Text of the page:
Extra UK bank holiday could help remedy £37bn loss to tourism, MPs told

The UK tourism industry could lobby the government for an extra bank holiday in October, to extend the season, as it predicts the sector will take a £37bn hit from Covid-19.

Patricia Yates, the acting chief executive of the official tourist agency VisitBritain, believes there will be a £15bn drop in income from visitors coming to Britain from overseas, combined with a £22bn impact from lost domestic tourism.

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At the start of the year, before the pandemic struck Europe, VisitBritain had estimated the sector’s income to reach £106bn.

“Every time we do the modelling, the figures get worse,” Yates told MPs on the Commons digital, culture, media and sport committee.

The predicted slump in income for the UK’s tourist sector does not include the impact of a possible 14-day quarantine for all visitors coming to Britain.

The tourist organisation welcomed the extension of the government furlough scheme to support businesses in the sector, which often depends on the summer season for most of its annual income.

Yates told MPs that usually businesses in the tourism sector would have begun trading around Easter, and would therefore need to extend their season beyond September to try to recoup some of the lost trade.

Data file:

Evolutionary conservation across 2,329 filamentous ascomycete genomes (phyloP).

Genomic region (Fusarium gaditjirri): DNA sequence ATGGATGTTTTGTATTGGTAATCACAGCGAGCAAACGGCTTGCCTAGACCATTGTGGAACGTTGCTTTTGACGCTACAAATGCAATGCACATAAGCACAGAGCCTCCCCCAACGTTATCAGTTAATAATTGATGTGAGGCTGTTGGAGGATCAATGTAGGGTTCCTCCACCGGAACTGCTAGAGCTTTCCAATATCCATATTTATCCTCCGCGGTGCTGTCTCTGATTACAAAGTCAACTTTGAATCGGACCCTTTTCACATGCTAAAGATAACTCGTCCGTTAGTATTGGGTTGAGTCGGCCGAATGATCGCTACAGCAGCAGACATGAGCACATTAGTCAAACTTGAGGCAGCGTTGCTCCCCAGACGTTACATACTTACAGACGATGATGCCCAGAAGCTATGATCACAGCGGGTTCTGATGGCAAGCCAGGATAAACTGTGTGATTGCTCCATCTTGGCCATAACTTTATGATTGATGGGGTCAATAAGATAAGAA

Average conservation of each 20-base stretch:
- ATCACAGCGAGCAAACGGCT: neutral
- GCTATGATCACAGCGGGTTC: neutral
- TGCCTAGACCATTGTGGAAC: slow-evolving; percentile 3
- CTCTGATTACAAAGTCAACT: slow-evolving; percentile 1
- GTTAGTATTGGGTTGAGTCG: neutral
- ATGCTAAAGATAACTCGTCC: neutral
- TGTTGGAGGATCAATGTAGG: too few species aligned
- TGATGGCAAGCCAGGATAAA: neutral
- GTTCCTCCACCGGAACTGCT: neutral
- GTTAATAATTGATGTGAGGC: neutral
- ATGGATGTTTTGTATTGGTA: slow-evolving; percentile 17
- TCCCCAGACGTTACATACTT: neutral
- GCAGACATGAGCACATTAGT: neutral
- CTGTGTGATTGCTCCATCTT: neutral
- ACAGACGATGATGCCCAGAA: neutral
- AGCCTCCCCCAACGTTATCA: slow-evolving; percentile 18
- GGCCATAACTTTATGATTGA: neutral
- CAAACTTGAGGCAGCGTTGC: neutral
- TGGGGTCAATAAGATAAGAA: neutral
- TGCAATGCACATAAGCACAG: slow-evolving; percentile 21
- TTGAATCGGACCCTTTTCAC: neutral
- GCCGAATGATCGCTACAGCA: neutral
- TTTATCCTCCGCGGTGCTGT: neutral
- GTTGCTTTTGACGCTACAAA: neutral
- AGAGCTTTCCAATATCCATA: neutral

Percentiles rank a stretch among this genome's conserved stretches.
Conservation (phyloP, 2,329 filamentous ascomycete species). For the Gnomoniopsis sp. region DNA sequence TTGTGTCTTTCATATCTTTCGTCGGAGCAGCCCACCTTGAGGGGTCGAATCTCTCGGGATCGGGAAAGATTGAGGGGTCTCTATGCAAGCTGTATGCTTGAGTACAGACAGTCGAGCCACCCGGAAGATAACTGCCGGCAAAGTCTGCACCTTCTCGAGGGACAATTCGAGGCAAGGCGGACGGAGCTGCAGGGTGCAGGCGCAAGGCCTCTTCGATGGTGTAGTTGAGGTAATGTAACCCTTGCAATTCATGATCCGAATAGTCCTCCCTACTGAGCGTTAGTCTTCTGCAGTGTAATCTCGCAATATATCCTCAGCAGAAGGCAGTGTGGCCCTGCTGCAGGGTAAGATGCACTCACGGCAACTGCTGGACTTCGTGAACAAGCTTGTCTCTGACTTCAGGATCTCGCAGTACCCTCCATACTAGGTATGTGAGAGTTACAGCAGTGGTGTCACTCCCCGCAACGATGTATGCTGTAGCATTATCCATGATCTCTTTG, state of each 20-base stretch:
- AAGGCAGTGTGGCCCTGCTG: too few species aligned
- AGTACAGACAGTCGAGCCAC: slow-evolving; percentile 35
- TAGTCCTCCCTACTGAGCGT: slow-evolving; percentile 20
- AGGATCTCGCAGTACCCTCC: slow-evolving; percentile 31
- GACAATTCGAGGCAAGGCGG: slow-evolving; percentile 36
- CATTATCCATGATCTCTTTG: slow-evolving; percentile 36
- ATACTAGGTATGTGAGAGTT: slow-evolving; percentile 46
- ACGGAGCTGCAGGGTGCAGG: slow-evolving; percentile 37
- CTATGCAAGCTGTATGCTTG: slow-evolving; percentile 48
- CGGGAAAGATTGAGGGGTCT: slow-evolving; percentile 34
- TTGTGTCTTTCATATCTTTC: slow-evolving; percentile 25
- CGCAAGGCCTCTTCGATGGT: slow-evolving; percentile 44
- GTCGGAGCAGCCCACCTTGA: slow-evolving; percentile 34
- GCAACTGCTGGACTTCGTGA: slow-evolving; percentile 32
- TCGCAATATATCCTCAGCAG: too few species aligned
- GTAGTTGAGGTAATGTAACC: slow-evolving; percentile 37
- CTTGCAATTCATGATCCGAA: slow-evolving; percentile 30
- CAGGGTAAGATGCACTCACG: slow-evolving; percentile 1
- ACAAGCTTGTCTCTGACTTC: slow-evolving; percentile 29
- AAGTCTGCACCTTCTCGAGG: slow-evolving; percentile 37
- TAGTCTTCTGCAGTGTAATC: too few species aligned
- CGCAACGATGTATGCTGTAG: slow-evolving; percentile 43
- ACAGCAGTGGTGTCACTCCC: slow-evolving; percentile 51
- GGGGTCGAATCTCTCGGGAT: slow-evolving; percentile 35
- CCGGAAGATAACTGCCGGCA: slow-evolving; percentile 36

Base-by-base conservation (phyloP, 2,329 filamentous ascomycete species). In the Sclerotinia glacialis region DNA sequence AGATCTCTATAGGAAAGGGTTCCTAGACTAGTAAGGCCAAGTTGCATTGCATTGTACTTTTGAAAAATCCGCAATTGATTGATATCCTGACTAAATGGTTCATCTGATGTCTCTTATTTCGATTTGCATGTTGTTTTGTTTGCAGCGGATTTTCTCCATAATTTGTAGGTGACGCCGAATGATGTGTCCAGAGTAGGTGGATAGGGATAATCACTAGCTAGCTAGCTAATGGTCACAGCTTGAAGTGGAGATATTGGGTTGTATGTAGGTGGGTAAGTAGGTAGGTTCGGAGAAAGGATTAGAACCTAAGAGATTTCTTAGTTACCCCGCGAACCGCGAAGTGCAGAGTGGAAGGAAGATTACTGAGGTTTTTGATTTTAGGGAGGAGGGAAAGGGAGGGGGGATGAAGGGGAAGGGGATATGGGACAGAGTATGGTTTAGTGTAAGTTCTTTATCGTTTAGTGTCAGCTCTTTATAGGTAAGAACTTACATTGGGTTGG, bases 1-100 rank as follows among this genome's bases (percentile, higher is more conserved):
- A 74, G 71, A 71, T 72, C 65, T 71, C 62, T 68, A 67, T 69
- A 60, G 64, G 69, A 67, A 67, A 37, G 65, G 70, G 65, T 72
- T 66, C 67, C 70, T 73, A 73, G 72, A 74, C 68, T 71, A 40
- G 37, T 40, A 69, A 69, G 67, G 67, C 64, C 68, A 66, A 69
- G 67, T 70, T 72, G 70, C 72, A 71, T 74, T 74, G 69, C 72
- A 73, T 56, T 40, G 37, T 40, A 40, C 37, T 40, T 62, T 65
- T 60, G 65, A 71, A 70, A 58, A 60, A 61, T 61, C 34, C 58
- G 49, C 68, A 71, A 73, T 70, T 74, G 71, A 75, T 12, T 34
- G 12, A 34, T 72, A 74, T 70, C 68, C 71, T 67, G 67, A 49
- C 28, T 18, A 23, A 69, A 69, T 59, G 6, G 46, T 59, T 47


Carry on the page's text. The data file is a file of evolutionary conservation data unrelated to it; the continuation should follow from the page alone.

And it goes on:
“Because the industry has lost the benefit of the two May bank holidays, I think that’s an idea that is being considered, to have an October bank holiday around half-term, because what we are going to need to do is generate people not just in July and August,” she said.



Foreign travel restrictions are expected to remain in place for some time, and the British tourism sector hopes income from domestic visitors will partially replace money that would have been spent by foreign tourists, although Yates cautioned that Britons were still reluctant to travel within the UK.

“Given that it has to be the year of domestic tourism, there’s a real job to be done there in convincing people that it is socially responsible to travel and enjoy a holiday, and that it is safe to do so,” Yates said.

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